It might be possible to add a medium calibre RWS to Ares and make a viable Warrior replacement. It might also be possible to do some more drastic surgery to the scout vehicle and convert them to Ares/RWS.
There are plenty to choose from Moog, Kongsberg, Rafael, AEI, and CMI, to name but five. These would bring into question the future of the 40mm CTAS unless it could be integrated, another one to argue over, with each of the options having a range of industrial and commonality benefits.
Any of these will obviously add additional cost, risk and time, but it would at least equip the armoured brigade with a well-protected and modern vehicle that would allow the British Army to at least extract some value from the four-decade FFLAV to Ajax journey.
Ajax does not enter service…
Of the eight JEF nations with land forces, six of them operate CV90, it is about as close to a standardised vehicle as one could get.
If Ajax does not enter service (for whatever reason), the obvious answer is CV90.
It has a large user community, mature, capable, and well-established within the environment it will most likely be used in.
It is also made by, ultimately, a British company.
Whilst acknowledging that this proposal ignores the upcoming three-year-long VJTF roulement, the concept of a JEF Division is designed to provide skin in the NATO game, retain armoured capability as a hedge against risk, and free up resources for other capabilities.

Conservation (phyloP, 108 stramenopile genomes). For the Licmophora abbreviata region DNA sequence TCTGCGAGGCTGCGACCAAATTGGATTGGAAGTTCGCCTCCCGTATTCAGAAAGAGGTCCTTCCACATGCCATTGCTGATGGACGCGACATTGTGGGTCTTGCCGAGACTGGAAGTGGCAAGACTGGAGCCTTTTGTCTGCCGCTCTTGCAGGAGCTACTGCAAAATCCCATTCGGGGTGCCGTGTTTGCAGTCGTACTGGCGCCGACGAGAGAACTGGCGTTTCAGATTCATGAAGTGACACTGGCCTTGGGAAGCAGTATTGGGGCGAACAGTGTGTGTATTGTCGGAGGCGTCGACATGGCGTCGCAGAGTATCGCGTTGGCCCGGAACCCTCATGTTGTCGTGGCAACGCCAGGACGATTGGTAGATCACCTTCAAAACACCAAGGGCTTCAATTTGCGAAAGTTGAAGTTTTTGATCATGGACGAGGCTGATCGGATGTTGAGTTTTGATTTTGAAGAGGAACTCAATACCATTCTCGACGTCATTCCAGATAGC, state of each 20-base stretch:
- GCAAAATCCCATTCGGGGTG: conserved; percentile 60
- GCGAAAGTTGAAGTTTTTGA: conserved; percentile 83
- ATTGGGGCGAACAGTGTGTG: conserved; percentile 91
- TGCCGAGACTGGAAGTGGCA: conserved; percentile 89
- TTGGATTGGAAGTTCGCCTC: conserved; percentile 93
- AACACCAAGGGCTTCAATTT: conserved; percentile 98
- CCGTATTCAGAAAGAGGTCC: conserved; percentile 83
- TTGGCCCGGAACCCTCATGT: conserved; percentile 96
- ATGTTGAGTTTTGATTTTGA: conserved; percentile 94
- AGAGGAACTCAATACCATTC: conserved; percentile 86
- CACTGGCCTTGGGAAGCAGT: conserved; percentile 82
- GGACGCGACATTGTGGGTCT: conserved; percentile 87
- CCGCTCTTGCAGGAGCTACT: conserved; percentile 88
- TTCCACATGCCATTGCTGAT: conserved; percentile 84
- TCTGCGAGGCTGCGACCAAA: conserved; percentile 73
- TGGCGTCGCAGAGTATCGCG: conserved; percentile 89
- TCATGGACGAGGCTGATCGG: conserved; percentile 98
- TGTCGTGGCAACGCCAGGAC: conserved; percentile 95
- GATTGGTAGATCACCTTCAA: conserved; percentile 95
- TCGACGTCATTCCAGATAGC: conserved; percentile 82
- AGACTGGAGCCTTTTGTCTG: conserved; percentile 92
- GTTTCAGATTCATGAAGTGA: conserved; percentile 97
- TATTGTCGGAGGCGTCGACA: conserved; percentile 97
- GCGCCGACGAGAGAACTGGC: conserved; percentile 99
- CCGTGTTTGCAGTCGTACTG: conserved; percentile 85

The obvious risk is that the JEF nations show no interest, if that were the case, the armoured brigade would continue as an independent Brigade.
Each would have a similar structure and also retain the familiar regiment/battalion split.
The Light brigades should all be equipped consistently, HMT and whatever replaces Land Rover.
HMT-derived vehicles will have utility across all, another area for sustained investment.
It would also be good to see some UC23 and even larger vehicles for the High North, BVS10 and others for example.
Light Brigade 1 (Air Mobile)
I get that many rightly hold 16AAB in high regard and would consider this an act of wanton vandalism but I think it would have a wider benefit.
Recognising Air Mobility Constraints
Force design must be rooted in aircraft characteristics and their likely availability rates.
Payload and range are related, the heavier you go, the fewer miles you are flying, unless you can be refuelled mid-air.
The map below shows a 2,000-mile radius from Brize Norton, Gibraltar and Akrotiri.
An A400M would require inflight refuelling on the return leg or refuelling at the destination. A C-17 could do the same round trip unrefuelled with a slightly smaller maximum payload.